However, social media activism is not without its drawbacks. Slacktivism or clicktivism refers to actions that lack consistent commitment, with individuals merely engaging in superficial activities without tangible change. Symbolic actions like virtual protests and sharing climate-related information, while raising awareness, may not lead to concrete outcomes. Additionally, the spread of fake news and disinformation on social media poses a significant challenge. False information denying the contribution of CO2 to climate change has been propagated, even by big corporations and environmental organisations, undermining efforts to address the issue.
For A Level GP Paper 1, many environment questions necessitate a breakdown of stakeholders involved in tackling climate crises. Students can use examples of countries and their efforts to address climate change, such as China’s commitment to become carbon neutral by 2060 and their participation in international agreements like the Paris Agreement, to argue for the responsibility of high-emitting countries and the importance of international cooperation. Beyond that, students can also use the examples of France’s ban on domestic short-haul flights and Coca-Cola’s collaboration with the World Wildlife Fund to support the argument that stakeholders with resources should take action in addressing climate change. Students can also mention the power of social media in raising awareness but caution about the limitations of superficial engagement and the spread of disinformation. Perhaps for a more balanced approach, students can emphasise the need for collaboration, combining experience with enthusiasm, and taking concrete steps to mitigate the challenges posed by climate change.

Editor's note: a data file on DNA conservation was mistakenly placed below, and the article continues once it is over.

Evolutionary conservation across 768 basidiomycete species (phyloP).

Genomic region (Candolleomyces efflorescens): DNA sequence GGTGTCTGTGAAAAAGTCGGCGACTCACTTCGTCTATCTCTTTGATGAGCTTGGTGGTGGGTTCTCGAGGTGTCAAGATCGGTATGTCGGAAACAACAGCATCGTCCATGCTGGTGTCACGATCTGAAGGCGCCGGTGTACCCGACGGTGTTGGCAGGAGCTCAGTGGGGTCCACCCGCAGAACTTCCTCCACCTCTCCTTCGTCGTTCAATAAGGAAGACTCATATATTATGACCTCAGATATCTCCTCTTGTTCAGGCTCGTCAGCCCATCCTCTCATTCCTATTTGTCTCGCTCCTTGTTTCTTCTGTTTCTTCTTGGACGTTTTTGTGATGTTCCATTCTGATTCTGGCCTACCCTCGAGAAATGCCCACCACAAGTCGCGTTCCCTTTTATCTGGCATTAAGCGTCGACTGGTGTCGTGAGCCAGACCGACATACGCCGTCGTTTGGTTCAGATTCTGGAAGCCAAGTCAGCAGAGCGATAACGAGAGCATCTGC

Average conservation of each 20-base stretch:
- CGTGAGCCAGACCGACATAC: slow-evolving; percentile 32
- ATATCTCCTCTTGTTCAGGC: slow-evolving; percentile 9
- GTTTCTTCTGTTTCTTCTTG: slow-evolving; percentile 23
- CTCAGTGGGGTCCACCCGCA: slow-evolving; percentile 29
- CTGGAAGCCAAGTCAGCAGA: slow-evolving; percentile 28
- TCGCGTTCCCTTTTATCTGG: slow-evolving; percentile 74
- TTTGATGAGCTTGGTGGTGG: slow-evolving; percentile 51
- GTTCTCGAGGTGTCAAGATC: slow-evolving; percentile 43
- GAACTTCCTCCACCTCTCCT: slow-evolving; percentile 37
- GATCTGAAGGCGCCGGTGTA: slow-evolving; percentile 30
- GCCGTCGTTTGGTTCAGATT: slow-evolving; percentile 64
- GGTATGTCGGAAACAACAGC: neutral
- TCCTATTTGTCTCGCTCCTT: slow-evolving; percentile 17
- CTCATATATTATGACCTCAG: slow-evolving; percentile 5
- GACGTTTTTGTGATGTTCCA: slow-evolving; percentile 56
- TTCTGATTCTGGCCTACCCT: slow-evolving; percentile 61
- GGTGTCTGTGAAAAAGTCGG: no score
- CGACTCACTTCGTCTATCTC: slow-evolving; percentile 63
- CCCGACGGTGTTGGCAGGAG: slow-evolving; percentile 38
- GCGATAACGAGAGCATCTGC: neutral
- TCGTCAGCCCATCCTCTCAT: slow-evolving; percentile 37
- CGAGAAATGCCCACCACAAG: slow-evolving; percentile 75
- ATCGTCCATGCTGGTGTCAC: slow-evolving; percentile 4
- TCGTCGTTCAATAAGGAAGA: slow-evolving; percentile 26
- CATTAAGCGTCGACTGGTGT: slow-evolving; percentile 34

As the curtain falls on our climate change spectacle, it’s clear that responsibility is a multi-faceted concept. From the mighty governments and influential corporations to the everyday superheroes making sustainable choices, each stakeholder has a part to play. So, let’s unleash the power of collaboration, combining the wisdom of experience with the enthusiasm of youth, and take this planet-saving mission to the next level.